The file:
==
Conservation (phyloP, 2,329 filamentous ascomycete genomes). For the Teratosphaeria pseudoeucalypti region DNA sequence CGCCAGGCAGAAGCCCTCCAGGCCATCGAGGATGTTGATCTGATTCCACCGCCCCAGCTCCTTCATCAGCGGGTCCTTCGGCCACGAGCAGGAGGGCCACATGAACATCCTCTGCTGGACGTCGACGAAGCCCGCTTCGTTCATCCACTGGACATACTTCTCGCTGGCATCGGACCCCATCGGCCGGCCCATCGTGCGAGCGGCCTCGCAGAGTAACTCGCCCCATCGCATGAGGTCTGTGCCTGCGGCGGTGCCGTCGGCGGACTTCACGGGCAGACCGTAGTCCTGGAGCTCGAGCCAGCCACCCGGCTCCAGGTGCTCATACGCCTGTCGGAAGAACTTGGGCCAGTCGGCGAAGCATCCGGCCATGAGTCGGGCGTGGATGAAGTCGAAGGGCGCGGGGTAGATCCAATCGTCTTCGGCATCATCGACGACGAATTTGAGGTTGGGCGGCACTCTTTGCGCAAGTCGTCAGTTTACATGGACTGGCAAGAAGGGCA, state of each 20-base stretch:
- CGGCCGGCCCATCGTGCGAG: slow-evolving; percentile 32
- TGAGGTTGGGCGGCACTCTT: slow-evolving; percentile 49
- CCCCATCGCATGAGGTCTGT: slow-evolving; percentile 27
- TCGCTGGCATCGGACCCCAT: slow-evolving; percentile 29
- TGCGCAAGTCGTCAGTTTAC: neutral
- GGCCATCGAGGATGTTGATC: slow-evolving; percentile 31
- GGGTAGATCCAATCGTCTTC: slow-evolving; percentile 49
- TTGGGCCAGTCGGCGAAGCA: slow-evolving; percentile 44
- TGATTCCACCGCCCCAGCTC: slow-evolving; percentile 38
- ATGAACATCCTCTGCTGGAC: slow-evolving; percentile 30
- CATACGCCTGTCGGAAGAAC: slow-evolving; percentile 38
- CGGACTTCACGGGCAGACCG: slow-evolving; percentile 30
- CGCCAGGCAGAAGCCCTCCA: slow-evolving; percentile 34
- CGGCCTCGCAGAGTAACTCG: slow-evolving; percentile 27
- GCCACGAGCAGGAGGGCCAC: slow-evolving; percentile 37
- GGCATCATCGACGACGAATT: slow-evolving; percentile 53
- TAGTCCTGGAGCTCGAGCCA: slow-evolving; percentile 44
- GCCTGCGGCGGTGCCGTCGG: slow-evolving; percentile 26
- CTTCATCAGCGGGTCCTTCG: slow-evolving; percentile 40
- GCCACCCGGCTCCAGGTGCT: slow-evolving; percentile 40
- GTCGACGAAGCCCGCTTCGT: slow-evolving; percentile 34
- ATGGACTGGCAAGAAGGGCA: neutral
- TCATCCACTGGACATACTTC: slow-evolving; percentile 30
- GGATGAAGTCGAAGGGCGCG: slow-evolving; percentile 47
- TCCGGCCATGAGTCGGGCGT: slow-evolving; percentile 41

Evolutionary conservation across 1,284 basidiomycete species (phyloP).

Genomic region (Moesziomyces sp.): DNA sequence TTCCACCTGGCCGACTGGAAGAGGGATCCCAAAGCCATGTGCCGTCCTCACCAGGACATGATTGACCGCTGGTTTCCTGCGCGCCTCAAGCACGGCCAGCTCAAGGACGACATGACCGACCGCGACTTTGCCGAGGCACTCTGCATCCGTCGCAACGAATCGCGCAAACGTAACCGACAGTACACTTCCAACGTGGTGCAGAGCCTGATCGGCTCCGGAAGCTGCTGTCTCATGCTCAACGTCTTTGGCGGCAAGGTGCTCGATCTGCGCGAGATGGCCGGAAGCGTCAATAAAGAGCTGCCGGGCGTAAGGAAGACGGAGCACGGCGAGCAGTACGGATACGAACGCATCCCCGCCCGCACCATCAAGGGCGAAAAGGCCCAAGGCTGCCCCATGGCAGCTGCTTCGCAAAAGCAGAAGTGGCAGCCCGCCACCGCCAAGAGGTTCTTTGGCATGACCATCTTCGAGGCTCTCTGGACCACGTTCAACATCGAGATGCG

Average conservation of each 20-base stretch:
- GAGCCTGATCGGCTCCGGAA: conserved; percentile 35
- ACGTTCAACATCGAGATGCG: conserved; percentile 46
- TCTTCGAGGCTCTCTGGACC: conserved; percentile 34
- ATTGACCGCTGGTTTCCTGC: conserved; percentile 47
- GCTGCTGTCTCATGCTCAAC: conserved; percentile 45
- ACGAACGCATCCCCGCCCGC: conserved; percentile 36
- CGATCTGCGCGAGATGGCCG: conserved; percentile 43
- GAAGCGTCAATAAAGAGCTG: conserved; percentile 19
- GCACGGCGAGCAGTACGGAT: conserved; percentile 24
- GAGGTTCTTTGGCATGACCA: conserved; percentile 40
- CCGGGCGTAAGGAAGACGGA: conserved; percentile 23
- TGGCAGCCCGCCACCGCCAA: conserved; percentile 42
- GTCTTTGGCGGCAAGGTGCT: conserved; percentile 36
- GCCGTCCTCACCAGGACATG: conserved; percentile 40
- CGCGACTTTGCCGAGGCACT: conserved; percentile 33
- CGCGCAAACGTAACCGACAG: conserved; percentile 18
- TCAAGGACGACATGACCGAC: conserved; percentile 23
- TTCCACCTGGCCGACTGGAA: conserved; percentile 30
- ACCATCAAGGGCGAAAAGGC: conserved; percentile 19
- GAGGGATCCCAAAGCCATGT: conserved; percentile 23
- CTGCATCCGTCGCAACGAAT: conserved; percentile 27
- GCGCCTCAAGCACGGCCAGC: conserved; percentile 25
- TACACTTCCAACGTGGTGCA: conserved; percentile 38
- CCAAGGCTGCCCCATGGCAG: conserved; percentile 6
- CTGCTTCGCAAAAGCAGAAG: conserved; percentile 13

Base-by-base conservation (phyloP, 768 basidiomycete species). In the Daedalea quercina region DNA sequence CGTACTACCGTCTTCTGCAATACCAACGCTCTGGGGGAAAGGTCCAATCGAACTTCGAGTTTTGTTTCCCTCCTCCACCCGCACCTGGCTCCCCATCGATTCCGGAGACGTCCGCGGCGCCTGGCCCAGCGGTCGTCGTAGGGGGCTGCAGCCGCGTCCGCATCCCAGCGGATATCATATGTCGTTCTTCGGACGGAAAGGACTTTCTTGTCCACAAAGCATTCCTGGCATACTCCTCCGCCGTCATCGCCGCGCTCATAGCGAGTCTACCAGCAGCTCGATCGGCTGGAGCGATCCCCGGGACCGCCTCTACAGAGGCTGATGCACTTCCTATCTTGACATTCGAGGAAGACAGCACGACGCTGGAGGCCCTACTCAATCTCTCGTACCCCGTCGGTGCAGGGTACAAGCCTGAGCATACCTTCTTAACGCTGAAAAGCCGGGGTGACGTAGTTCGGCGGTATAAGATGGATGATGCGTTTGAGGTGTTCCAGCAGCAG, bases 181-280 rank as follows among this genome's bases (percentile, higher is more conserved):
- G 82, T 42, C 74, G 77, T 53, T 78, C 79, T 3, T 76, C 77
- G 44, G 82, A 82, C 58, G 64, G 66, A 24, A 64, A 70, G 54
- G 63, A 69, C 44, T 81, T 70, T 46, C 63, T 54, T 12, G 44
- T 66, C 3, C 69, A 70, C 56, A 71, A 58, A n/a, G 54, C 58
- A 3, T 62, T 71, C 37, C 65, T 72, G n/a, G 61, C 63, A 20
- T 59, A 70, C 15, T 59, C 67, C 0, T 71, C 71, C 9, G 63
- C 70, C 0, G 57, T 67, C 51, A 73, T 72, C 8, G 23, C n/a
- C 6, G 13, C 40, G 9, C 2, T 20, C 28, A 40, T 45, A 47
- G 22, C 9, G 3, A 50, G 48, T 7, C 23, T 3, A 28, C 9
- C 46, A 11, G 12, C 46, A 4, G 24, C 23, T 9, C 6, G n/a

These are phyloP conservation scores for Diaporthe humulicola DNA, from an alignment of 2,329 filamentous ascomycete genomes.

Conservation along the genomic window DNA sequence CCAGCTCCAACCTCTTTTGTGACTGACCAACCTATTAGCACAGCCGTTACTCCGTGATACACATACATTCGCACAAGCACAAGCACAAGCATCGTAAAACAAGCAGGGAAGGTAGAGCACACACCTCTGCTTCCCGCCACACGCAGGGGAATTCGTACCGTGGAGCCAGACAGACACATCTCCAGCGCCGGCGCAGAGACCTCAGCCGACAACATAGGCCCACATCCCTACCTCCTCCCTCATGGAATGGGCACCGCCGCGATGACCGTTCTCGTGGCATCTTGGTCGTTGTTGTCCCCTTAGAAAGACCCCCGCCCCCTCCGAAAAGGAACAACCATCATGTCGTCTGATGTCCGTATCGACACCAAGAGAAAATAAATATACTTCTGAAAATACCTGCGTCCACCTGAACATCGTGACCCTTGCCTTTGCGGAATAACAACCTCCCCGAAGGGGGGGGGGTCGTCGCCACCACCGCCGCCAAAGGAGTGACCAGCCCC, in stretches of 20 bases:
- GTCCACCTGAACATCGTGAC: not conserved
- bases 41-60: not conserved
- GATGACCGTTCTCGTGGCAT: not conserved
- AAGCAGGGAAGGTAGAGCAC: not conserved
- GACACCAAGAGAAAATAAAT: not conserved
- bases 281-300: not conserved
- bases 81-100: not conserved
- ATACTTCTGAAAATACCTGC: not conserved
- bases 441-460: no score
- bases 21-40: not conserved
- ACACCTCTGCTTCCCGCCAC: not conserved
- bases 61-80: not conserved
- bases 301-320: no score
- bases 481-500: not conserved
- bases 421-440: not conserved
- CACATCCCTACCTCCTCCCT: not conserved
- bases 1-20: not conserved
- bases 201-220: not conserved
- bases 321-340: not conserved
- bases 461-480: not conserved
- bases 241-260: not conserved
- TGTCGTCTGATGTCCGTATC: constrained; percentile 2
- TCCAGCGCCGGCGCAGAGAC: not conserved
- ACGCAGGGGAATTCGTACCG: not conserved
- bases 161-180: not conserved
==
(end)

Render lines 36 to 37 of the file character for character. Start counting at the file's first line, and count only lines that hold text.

- CGATCTGCGCGAGATGGCCG: conserved; percentile 43
- GAAGCGTCAATAAAGAGCTG: conserved; percentile 19